JOHN MUIR COUNTRY Location: Hwy 22, 8 miles south of Montello Erected: 1969 It was over this road that John Muir traveled to such early settlements as Kingston and Pardeeville. Muir was eleven when he came here from scotland with his father, brother and sister in 1849. His mother arrived with her other children after a home had been carved out of the wilderness. They settled west of here at "Fountain Lake," at what is now John Muir Memorial Park. Here, surrounded by the beauties of nature, Muir began his love of wild animals, flowers, trees and waters. Later, the family moved five miles east to the hickory Hill Farm. Muir's early education began at home. His mechanical skill was demonstrated by many ingenious inventions. He entered the University of Wisconsin but left without completing his studies to travel throughout the West on foot. While hiking through the Sierra Nevadas, he found his real inspiration and life work. His many and persistent articles and letters persuaded Congress to pass the National Park Act in 1890. This was the beginning of a formal national park movement. "Everybody needs beauty as well as bread; places ot play in and places to pray in, where nature may heal and cheer, and give strength to body and soul alike"...John Muir
KOREAN WAR Location: Rest Area No. 82, Hwy 51/I-39, 4 miles North of Westfield Erected: 1990 On June 25, 1950, Communist North Korea invaded the Republic of Korea. Backed by Soviet Russia, the North Koreans quickly overran most of the peninsula. South Korea appealed to the United States for assistance, and President Harry Truman immediately ordered General Douglas MacArthur to commit U.S. troops. The united Nations condemned North Korea's North Korean aggression and solicited military aid from member nations. Following a series of defeats, General MacArthur launched a daring amphibious landing at Inchon in September 1950 and advanced northward to the Yalu River. Then Communist China massively intervened, and the allied forces retreated southward. The fighting eventually stabilized along the 38th Parallel, the original boundary between North and South Korea. After a long, bloody stalemate and protracted negotiations, an armistice was signed on July 27, 1953. The Korean War -- or "police action" as it was called -- cost 33,629 Americans killed in action and another 103,000 wounded. More than 132,000 Wisconsinites were involved in this "forgotten war," of whom 801 were killed in action and 4,286 were wounded. Another 111 were captured, and 84 remain listed as missing in action.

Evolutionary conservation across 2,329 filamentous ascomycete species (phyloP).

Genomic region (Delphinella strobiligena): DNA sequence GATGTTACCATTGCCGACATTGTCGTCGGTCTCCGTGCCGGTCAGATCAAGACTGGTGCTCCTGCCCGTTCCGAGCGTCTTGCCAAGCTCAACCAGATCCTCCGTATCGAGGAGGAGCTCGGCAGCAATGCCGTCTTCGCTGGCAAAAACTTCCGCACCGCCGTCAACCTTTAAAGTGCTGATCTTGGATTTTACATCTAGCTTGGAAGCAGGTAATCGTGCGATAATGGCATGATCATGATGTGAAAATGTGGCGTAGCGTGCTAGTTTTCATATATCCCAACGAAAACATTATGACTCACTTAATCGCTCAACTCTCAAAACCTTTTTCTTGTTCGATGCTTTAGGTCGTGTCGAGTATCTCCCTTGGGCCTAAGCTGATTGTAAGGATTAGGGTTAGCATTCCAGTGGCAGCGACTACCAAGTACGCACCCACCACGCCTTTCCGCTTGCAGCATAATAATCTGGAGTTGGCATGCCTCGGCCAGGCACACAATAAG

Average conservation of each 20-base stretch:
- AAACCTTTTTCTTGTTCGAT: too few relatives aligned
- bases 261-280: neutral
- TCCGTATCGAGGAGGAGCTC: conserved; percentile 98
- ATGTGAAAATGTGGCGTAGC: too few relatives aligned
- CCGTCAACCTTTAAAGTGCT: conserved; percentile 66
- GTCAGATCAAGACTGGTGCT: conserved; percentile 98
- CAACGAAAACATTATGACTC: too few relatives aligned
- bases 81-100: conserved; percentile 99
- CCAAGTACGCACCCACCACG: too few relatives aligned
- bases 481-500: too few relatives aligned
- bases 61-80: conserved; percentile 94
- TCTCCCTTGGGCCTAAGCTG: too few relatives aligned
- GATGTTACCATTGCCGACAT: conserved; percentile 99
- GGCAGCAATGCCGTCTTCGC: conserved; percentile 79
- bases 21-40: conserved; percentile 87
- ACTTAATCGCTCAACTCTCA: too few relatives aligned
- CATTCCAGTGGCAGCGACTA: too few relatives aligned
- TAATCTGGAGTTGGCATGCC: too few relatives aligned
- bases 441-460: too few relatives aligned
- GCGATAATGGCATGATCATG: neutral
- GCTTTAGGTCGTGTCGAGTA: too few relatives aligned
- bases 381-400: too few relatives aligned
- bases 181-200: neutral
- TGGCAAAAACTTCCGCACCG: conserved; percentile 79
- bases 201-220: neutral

RUSSELL FLATS SCHOOL Photo of the Russell Flats Marker Location: corner of Ember Ave and 4th Ave, Westfield Erected: 1999 Contributed by: Roberta Johnson Built in 1867, this one room rural school has served as the center of community life in Russell Flats for over 130 years. Constructed by Scots-Irish settlers who arrived here in the early 1850's, the school has functioned as the local Presbyterian church and the Westfield Town Hall. The community is named for the first settlement family, the Russell's. They found the area's fertile soil and nearby springs perfect for farming. Today, several descendants of the Scotch-Irish settlers still own or occupy their original family farms. --contributed by Roberta Johnson, member of the Russell Flats historical marker committee
Transcribed by Joan Benner for the Marquette County WI Rootsweb Pages
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